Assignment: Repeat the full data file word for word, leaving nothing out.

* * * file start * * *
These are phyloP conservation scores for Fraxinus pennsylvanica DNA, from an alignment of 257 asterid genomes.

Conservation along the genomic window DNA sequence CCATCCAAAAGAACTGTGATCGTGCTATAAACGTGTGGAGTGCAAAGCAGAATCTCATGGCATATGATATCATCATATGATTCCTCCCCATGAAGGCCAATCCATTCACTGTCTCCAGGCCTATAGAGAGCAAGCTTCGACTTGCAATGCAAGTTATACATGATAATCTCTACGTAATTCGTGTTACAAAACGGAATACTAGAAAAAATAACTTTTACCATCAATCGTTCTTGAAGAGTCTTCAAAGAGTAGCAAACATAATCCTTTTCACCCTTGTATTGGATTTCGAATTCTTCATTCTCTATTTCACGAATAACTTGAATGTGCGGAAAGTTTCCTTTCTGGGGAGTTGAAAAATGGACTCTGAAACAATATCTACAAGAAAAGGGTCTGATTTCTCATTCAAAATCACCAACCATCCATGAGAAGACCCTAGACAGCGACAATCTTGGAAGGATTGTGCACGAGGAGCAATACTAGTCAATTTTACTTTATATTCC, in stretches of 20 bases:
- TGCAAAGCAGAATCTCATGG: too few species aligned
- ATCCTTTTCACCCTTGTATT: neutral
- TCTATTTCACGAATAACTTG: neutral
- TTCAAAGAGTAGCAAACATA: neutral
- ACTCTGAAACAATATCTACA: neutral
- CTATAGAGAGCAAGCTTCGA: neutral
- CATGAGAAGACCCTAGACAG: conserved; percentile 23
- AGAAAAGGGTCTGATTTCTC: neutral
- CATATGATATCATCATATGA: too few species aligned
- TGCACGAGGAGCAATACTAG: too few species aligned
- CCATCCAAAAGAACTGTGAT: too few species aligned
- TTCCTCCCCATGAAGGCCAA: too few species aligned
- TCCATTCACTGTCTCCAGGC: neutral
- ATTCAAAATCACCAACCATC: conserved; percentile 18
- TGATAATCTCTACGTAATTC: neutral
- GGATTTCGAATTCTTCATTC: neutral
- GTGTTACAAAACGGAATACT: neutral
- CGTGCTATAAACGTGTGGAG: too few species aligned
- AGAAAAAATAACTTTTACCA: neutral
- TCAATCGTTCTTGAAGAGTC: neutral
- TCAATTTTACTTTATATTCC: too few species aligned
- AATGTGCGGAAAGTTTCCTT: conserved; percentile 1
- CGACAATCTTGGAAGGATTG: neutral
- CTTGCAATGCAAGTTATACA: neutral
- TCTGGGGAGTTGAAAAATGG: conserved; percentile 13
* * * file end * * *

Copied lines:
These are phyloP conservation scores for Fraxinus pennsylvanica DNA, from an alignment of 257 asterid genomes.

Conservation along the genomic window DNA sequence CCATCCAAAAGAACTGTGATCGTGCTATAAACGTGTGGAGTGCAAAGCAGAATCTCATGGCATATGATATCATCATATGATTCCTCCCCATGAAGGCCAATCCATTCACTGTCTCCAGGCCTATAGAGAGCAAGCTTCGACTTGCAATGCAAGTTATACATGATAATCTCTACGTAATTCGTGTTACAAAACGGAATACTAGAAAAAATAACTTTTACCATCAATCGTTCTTGAAGAGTCTTCAAAGAGTAGCAAACATAATCCTTTTCACCCTTGTATTGGATTTCGAATTCTTCATTCTCTATTTCACGAATAACTTGAATGTGCGGAAAGTTTCCTTTCTGGGGAGTTGAAAAATGGACTCTGAAACAATATCTACAAGAAAAGGGTCTGATTTCTCATTCAAAATCACCAACCATCCATGAGAAGACCCTAGACAGCGACAATCTTGGAAGGATTGTGCACGAGGAGCAATACTAGTCAATTTTACTTTATATTCC, in stretches of 20 bases:
- TGCAAAGCAGAATCTCATGG: too few species aligned
- ATCCTTTTCACCCTTGTATT: neutral
- TCTATTTCACGAATAACTTG: neutral
- TTCAAAGAGTAGCAAACATA: neutral
- ACTCTGAAACAATATCTACA: neutral
- CTATAGAGAGCAAGCTTCGA: neutral
- CATGAGAAGACCCTAGACAG: conserved; percentile 23
- AGAAAAGGGTCTGATTTCTC: neutral
- CATATGATATCATCATATGA: too few species aligned
- TGCACGAGGAGCAATACTAG: too few species aligned
- CCATCCAAAAGAACTGTGAT: too few species aligned
- TTCCTCCCCATGAAGGCCAA: too few species aligned
- TCCATTCACTGTCTCCAGGC: neutral
- ATTCAAAATCACCAACCATC: conserved; percentile 18
- TGATAATCTCTACGTAATTC: neutral
- GGATTTCGAATTCTTCATTC: neutral
- GTGTTACAAAACGGAATACT: neutral
- CGTGCTATAAACGTGTGGAG: too few species aligned
- AGAAAAAATAACTTTTACCA: neutral
- TCAATCGTTCTTGAAGAGTC: neutral
- TCAATTTTACTTTATATTCC: too few species aligned
- AATGTGCGGAAAGTTTCCTT: conserved; percentile 1
- CGACAATCTTGGAAGGATTG: neutral
- CTTGCAATGCAAGTTATACA: neutral
- TCTGGGGAGTTGAAAAATGG: conserved; percentile 13